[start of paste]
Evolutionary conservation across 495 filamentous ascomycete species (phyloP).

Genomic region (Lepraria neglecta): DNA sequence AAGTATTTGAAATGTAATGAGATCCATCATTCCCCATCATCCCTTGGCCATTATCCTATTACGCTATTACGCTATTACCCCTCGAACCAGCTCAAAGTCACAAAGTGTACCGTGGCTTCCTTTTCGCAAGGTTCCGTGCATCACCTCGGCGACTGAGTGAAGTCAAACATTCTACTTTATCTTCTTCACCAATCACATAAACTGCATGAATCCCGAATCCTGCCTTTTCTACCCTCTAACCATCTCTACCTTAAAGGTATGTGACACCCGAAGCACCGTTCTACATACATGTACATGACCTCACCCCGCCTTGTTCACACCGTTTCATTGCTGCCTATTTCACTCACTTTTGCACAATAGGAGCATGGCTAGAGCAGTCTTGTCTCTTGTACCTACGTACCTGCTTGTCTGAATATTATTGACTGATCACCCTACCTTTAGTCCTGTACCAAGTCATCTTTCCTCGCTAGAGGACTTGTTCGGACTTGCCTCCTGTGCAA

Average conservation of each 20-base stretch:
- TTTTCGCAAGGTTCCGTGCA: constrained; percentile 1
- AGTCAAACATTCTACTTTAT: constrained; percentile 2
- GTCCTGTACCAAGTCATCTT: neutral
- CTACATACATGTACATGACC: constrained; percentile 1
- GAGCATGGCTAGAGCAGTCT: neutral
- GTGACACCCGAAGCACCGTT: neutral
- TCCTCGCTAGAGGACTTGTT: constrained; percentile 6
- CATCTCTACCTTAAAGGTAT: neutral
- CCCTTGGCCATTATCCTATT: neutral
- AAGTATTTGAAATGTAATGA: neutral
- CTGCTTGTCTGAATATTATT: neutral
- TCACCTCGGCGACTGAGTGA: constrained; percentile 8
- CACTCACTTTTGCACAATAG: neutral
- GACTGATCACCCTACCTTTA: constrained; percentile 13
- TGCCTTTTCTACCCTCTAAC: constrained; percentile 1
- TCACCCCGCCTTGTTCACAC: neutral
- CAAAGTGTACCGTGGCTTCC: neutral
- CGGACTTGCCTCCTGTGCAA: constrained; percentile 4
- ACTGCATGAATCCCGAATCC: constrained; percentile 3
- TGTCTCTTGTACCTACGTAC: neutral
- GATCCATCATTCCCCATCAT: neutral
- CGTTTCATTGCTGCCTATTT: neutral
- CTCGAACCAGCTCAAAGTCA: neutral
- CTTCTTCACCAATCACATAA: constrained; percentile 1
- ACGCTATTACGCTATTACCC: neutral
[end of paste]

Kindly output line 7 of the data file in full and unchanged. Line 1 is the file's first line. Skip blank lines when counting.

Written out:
- CTACATACATGTACATGACC: constrained; percentile 1